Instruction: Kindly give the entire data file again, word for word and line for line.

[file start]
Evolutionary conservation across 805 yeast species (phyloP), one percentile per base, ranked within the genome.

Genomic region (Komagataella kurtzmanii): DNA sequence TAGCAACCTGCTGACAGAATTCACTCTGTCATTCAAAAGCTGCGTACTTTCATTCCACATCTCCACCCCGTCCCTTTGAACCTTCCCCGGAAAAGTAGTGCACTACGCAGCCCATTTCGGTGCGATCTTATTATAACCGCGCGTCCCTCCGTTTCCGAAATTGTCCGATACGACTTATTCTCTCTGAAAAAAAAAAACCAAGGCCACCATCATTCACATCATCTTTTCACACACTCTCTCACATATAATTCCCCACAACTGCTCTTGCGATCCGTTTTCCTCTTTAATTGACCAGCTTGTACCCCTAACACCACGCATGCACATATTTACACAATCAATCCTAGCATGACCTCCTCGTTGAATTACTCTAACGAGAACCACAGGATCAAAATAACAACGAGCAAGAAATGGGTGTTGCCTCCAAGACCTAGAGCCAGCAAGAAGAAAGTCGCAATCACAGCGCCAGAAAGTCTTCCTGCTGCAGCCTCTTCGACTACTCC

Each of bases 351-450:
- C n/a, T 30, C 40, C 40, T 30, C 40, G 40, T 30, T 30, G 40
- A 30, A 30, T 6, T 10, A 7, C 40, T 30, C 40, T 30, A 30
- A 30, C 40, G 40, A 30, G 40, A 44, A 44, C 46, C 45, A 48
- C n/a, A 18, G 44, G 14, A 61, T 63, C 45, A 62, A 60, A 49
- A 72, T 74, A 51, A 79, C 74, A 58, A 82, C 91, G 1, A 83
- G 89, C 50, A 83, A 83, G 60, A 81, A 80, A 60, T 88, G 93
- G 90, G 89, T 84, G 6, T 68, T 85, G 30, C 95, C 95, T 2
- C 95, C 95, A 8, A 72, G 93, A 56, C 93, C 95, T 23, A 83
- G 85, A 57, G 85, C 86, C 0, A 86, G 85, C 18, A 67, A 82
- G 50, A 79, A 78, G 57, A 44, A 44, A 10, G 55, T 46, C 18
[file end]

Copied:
Evolutionary conservation across 805 yeast species (phyloP), one percentile per base, ranked within the genome.

Genomic region (Komagataella kurtzmanii): DNA sequence TAGCAACCTGCTGACAGAATTCACTCTGTCATTCAAAAGCTGCGTACTTTCATTCCACATCTCCACCCCGTCCCTTTGAACCTTCCCCGGAAAAGTAGTGCACTACGCAGCCCATTTCGGTGCGATCTTATTATAACCGCGCGTCCCTCCGTTTCCGAAATTGTCCGATACGACTTATTCTCTCTGAAAAAAAAAAACCAAGGCCACCATCATTCACATCATCTTTTCACACACTCTCTCACATATAATTCCCCACAACTGCTCTTGCGATCCGTTTTCCTCTTTAATTGACCAGCTTGTACCCCTAACACCACGCATGCACATATTTACACAATCAATCCTAGCATGACCTCCTCGTTGAATTACTCTAACGAGAACCACAGGATCAAAATAACAACGAGCAAGAAATGGGTGTTGCCTCCAAGACCTAGAGCCAGCAAGAAGAAAGTCGCAATCACAGCGCCAGAAAGTCTTCCTGCTGCAGCCTCTTCGACTACTCC

Each of bases 351-450:
- C n/a, T 30, C 40, C 40, T 30, C 40, G 40, T 30, T 30, G 40
- A 30, A 30, T 6, T 10, A 7, C 40, T 30, C 40, T 30, A 30
- A 30, C 40, G 40, A 30, G 40, A 44, A 44, C 46, C 45, A 48
- C n/a, A 18, G 44, G 14, A 61, T 63, C 45, A 62, A 60, A 49
- A 72, T 74, A 51, A 79, C 74, A 58, A 82, C 91, G 1, A 83
- G 89, C 50, A 83, A 83, G 60, A 81, A 80, A 60, T 88, G 93
- G 90, G 89, T 84, G 6, T 68, T 85, G 30, C 95, C 95, T 2
- C 95, C 95, A 8, A 72, G 93, A 56, C 93, C 95, T 23, A 83
- G 85, A 57, G 85, C 86, C 0, A 86, G 85, C 18, A 67, A 82
- G 50, A 79, A 78, G 57, A 44, A 44, A 10, G 55, T 46, C 18